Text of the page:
Enjoy Jazz Festival: Heidelberg / Mannheim / Ludwigshafen, Germany, October 30-November 7, 2012
One of the biggest pleasures of attending a festival is the opportunity to find out about an artist who may have been around for awhile, but who's yet to come onto the personal radar. Bassist Manfred Brundl may be less known than he should across the ocean in North America, but clearly he's garnering attention in Germany. He has, in fact, just won the SWR Jazzpreis 2012, and his performance at Ludwigshafen's dasHaus was both an award celebration and a chance to hear just why Südwestrundfunk (SWR)Germany's southwestern public radio station and an Enjoy Jazz sponsorchose Bründl for the prize, which comes with a 15,000 Euro award attached to it. Performing music from Tip of the Tongue (Laika, 2011), his most recent recording with his Silent Bass quartet, also including pianist Rainer Böhm, saxophonist Hugo Read and drummer Jonas Burgwinkel, Bründl paid tribute to Peter Trunk, a fellow bassist (and cellist) who, dying in 1973 at the too-young age of 37, has been largely forgotten in the history of jazz, despite a résumé that included work with everyone from saxophonist Stan Getz to trombonist Albert Mangelsdorff.
Bründl doesn't pay tribute by recording any music by Trunkthe entire album is self-pennedbut Tip of the Tongue is the result of considerable investigation into the late bassist's work; if his Enjoy Jazz performance was any indication, it's a case of lessons learned, to be sure, but all subsumed into Bründl's own inimitable style as a composer, bassist and bandleader. The band has been around since 2006, but only Read remains from that initial incarnation, with the younger Böhm and Burgwinel more recent recruits, though it was hard to tell, so deep was the level of communication and so profound the chemistry.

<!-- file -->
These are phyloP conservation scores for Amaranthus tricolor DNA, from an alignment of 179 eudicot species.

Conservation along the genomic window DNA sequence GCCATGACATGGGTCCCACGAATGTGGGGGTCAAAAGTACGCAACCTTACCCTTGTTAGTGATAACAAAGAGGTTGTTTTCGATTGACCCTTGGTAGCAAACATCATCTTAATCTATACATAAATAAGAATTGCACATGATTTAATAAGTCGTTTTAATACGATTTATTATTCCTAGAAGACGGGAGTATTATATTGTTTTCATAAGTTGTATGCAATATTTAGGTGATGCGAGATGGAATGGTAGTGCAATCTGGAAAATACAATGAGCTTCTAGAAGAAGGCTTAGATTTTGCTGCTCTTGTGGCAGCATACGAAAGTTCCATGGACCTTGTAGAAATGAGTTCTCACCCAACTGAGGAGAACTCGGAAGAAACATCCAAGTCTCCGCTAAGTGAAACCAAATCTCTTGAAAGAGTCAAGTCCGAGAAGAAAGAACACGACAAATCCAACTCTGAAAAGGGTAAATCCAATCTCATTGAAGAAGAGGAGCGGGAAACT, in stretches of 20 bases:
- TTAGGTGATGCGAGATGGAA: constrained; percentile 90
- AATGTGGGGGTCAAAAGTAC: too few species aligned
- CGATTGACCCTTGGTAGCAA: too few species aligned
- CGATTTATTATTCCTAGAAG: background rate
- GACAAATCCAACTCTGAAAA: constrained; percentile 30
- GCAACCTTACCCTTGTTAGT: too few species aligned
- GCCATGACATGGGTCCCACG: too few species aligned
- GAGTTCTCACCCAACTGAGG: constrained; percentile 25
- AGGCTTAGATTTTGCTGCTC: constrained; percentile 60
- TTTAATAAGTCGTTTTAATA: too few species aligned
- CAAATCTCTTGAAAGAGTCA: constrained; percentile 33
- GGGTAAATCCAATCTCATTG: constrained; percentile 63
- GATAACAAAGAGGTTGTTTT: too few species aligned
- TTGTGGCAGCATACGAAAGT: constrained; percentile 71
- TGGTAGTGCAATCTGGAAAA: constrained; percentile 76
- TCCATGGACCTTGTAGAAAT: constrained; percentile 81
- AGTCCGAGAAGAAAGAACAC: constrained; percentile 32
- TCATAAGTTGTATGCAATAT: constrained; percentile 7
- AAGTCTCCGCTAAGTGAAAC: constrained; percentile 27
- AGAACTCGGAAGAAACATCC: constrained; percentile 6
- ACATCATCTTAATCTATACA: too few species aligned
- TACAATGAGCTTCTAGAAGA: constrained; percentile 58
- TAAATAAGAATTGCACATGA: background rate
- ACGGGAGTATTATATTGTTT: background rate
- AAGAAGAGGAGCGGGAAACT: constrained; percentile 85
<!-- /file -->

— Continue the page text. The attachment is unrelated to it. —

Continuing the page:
Perhaps the most intriguing thing about Bründl's performancebeyond the unquestionably high level at which he and his band operatedwas how songs expanded considerably in concert were, in fact, mere miniatures on the recording. "Flashbacks," for example, is a mere minute and fourteen seconds on record; live, it was stretched beyond its through-composed form to allow the band considerable freedom around which to maneuver. Bründl's opening solo to "Page 59," a more energetic track where Burgwinkelon fire for most of the set, while still remaining as finessed and nuanced as Bründl's music sometimes demandedwas particularly impressive. A fountain of ideas, but never without ears wide open to the rest of the group, Burgwinkel is clearly someone to watch.
As are Böhm, a player capable of hard-edged attacks and delicate phrasing, all within a context of focused invention, and Read, whose tart alto was a perfect foil for Bründl's warmer, more round-toned bass. And whether he was delivering lithe pizzicato lines, ethereal harmonics or deeper arco, Bründl demonstrated, once more, that just when it seems as though you're getting familiar with a scene, out comes a new player, previously unheard, to make it clear that there aren't just great players out there, but great conceptualists as well.